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So what did everyone think of Harry Potter and the Deathly Hallows?

Overall, I greatly enjoyed the book. There were a few things that didn't go the way I expected.

I was kind of surprised by the mega-happy ending. From the dark tone of the some of the earlier books, I was expecting a more tragic ending where the villain is defeated but at great expense to the heroes. While there were many deaths, I fully expected at least one of Ron, Hermione, and Harry to die.

I was also surprised by how much Dumbledore continued to play a major part. In book 6, I wasn't at all surprised when Dumbledore died. My thinking was that Dumbledore, like Obi-Won and Gandalf, needed to die to make room for the hero to mature into his own. However, in book 7, Harry pretty much follows the path that Dumbledore has set for him, often with little understanding of where the path will ultimately take him. I left the book not with the feeling that Harry had defeated Voldemort, but with the feeling that Dumbledore had defeated Voldemort. Harry's triumph was in his unending courage, determination, and sense of duty to his friends and fellow humans.

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  • I gave it a solid B. It was an enjoyable read, but a lot of what she didn’t do (like let Harry mature into a hero) frustrated me a lot. More than anything though, I hated the epilogue. First of all, it didn’t give us any more information about the characters than “they got married and had babies.” Big deal. Is Harry an Auror? Is Hermione involved in the Ministry of Magic? Just what is Malfoy doing, considering it’s pretty much a fact that his entire family were Death Eaters?

    I really would have liked to see an epilogue that takes place a few months after the end of the novel. How is the wizarding world picking up the pieces now that Voldemort is gone, and the Ministry is in shambles? How did it affect the community? Are they going to be more tolerant of Muggle-borns and regular Muggles, or is it business as usual? How is George coping with the loss of his twin? How is Harry reacting to being a godfather to a young boy orphaned by Death Eaters–familiar much?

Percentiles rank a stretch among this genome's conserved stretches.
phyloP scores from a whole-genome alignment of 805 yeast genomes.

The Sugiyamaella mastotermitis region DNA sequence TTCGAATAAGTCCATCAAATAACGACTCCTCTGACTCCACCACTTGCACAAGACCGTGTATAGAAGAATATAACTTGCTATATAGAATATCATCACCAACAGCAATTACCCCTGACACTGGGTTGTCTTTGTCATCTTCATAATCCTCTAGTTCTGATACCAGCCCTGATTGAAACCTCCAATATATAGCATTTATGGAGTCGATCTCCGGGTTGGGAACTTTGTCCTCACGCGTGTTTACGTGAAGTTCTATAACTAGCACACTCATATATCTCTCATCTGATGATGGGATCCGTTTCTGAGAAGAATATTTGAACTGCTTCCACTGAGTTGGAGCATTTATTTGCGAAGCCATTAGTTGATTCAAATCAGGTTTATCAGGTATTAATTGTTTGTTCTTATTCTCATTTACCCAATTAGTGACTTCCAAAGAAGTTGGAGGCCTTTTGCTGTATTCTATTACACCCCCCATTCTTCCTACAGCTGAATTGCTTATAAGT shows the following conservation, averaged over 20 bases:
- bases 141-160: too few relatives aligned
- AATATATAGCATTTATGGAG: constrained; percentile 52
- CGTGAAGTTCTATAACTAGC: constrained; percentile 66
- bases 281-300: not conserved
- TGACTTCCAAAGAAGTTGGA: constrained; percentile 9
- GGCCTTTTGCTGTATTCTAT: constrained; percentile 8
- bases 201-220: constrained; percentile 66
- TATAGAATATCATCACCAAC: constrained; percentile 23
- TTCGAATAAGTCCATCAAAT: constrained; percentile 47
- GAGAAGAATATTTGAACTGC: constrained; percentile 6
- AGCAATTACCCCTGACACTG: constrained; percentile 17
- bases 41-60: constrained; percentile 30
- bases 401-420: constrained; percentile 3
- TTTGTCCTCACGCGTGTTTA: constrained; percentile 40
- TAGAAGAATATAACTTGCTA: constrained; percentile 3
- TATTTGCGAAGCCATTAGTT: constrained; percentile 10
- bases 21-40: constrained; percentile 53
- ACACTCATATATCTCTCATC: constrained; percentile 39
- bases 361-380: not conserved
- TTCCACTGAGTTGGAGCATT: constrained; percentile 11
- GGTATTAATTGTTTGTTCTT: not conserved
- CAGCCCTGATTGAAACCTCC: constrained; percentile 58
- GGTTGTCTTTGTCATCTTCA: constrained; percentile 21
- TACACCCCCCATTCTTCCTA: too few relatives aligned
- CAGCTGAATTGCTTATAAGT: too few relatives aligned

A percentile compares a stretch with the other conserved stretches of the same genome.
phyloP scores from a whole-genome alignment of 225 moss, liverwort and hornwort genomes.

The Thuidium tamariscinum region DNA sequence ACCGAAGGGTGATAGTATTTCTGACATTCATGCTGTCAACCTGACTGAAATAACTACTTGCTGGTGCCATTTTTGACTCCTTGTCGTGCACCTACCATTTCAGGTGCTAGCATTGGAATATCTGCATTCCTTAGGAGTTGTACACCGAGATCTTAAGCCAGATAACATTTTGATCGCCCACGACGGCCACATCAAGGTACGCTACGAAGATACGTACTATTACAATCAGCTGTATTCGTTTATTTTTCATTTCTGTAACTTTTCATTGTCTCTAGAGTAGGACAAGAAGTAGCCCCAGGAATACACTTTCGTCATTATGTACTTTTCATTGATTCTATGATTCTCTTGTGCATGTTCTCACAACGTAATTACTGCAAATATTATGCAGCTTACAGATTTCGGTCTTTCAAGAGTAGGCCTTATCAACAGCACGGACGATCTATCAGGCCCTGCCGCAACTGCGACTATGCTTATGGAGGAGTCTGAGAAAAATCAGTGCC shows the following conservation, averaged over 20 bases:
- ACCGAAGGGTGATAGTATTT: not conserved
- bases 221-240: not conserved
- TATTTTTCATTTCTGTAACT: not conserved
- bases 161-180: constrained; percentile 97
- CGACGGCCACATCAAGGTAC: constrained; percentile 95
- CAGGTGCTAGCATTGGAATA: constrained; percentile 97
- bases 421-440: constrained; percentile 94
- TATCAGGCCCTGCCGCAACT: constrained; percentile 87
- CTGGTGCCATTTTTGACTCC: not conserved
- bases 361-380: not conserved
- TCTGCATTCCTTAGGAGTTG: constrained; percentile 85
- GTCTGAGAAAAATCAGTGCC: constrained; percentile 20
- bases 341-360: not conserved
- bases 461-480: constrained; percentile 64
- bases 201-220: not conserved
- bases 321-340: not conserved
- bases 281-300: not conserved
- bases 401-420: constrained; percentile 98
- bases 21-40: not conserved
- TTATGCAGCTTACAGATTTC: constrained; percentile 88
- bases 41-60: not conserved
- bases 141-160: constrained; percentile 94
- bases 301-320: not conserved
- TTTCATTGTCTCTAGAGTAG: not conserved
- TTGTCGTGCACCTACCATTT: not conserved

For me, the deaths of characters isn’t what’s important. It’s the effect the deaths have on the survivors that really makes an impact. It’s a way to cause the other characters to change, grow, and mature. Otherwise, even the most tame deaths are gratuitous. We barely got to see that towards the end; yes, the Weasely’s were keening over Fred, but how is his loss going to change their lives? And Tonks and Lupin died off camera–I hadn’t actually noticed they were dead for another chapter or so, then had to go back and reread. I think that’s a disservice to their characters–even if I hated Tonks like the plague. Without showing us the effect of their deaths, I felt that JK cheapened them. Death for death’s sake, more to affect the reader than the story. And if you have to resort to cheap tricks like that (I’m looking at you, Joss) then maybe you’re not telling the story well enough.

    Don’t get me wrong, I enjoyed the book, but I felt that it could have been much better. I’ll be posting my own review…sometime…and will be able to go into more detail then.

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